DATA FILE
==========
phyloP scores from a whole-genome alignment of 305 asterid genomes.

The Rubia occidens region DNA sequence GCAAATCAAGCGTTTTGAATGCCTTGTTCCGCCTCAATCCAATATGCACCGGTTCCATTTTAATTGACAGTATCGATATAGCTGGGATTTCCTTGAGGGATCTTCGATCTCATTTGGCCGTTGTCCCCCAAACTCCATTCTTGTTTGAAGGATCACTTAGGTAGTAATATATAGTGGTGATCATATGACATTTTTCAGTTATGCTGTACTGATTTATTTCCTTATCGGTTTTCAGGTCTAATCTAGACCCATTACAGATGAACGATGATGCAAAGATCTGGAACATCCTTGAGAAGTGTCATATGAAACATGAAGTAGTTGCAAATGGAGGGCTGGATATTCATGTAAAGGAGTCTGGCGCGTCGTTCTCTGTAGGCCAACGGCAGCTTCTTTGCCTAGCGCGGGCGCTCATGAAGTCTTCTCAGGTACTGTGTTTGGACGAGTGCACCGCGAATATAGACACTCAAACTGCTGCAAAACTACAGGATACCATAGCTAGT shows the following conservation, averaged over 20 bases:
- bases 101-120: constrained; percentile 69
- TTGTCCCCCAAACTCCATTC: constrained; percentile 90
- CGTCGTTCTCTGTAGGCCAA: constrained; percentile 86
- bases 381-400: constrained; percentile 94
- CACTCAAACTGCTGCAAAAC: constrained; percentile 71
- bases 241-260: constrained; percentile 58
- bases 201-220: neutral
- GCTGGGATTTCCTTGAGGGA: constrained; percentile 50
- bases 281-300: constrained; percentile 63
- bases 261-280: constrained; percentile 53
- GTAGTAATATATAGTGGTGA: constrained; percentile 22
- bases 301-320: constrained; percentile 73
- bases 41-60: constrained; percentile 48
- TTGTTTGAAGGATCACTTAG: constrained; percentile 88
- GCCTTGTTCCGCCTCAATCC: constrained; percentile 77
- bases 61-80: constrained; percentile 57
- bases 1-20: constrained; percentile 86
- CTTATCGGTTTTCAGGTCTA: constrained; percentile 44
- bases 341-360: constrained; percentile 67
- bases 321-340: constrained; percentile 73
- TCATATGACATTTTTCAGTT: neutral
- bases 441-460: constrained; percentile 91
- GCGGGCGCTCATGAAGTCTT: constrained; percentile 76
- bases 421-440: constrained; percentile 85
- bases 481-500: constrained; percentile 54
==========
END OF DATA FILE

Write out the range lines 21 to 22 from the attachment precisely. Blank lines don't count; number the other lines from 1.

- bases 341-360: constrained; percentile 67
- bases 321-340: constrained; percentile 73